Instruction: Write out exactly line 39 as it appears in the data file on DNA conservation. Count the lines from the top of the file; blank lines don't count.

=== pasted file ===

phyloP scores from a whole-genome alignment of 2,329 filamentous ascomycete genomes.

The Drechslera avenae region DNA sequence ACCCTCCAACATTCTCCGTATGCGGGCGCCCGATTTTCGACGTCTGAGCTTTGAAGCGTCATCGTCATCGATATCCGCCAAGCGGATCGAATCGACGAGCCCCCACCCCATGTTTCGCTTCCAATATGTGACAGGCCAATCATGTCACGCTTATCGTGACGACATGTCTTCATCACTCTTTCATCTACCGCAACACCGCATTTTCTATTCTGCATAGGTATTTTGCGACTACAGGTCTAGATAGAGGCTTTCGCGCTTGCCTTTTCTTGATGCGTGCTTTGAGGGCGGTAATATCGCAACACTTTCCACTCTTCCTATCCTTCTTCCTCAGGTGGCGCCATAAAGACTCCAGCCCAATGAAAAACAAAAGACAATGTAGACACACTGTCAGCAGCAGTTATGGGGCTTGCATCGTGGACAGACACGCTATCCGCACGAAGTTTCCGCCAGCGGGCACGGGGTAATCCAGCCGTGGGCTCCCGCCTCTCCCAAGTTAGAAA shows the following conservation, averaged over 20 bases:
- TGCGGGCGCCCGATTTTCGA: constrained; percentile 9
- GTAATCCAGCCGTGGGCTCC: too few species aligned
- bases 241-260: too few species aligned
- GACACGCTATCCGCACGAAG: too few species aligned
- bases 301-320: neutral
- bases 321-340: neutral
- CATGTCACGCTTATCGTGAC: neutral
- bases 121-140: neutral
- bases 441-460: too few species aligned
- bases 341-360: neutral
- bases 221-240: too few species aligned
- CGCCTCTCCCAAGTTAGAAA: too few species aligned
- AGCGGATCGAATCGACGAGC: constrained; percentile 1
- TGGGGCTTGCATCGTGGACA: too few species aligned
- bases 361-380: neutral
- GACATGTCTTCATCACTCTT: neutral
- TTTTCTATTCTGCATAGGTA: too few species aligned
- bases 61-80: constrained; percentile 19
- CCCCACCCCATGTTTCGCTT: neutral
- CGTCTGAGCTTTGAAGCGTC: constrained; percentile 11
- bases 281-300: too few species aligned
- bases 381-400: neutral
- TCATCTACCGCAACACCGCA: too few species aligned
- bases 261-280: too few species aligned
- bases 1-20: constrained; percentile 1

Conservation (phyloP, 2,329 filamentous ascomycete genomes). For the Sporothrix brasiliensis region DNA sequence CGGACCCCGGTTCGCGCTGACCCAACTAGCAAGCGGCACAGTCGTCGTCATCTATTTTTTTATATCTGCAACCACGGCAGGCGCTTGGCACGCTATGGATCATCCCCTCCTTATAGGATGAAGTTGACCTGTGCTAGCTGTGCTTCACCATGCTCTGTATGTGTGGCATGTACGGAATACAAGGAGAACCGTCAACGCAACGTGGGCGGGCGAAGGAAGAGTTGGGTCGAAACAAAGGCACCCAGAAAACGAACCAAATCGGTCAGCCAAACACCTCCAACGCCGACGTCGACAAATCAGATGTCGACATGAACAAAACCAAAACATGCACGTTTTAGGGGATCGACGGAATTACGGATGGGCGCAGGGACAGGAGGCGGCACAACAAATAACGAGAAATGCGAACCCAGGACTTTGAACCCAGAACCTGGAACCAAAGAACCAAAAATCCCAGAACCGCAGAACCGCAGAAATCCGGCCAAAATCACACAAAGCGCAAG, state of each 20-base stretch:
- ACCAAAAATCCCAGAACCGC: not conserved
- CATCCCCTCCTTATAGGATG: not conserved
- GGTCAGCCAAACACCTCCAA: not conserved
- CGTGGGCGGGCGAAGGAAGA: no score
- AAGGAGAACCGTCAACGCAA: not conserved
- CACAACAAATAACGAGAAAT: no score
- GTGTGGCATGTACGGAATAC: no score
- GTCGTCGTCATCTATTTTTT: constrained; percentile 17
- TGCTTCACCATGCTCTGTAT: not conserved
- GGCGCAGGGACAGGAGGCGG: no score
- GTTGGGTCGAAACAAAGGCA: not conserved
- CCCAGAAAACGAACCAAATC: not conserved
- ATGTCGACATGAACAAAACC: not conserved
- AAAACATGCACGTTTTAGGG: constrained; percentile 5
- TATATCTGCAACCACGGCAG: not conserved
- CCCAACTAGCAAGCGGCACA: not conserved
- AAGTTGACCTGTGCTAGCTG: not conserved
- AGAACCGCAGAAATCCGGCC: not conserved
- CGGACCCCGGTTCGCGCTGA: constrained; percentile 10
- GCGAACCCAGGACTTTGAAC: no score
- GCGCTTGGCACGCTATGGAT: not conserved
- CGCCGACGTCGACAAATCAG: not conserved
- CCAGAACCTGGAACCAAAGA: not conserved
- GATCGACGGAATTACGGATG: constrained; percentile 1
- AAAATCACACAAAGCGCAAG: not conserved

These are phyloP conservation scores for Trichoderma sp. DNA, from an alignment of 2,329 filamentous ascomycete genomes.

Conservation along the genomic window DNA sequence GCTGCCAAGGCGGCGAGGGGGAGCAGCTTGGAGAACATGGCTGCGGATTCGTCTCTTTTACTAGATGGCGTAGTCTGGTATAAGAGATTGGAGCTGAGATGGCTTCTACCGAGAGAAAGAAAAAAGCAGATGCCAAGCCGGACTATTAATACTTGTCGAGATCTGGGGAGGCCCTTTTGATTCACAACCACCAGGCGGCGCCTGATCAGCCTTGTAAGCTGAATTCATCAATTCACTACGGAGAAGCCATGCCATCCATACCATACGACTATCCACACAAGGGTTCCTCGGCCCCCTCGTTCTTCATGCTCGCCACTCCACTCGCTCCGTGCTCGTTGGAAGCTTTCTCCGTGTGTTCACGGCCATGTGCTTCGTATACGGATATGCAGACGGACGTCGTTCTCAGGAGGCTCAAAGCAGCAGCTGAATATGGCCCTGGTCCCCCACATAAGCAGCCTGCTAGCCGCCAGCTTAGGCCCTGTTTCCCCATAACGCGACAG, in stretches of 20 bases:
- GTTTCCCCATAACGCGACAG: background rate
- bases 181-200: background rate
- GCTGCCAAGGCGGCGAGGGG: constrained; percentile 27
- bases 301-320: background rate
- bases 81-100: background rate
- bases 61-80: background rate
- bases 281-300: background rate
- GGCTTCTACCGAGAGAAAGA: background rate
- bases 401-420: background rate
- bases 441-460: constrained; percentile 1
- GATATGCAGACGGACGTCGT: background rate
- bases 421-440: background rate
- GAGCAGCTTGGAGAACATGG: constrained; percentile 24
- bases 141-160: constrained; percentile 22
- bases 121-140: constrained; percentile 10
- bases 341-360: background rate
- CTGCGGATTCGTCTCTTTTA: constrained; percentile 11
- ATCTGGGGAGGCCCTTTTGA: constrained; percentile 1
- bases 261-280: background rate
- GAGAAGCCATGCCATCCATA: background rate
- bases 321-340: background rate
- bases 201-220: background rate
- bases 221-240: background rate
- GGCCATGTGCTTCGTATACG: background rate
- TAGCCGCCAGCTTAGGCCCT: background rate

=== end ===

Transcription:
- GTTGGGTCGAAACAAAGGCA: not conserved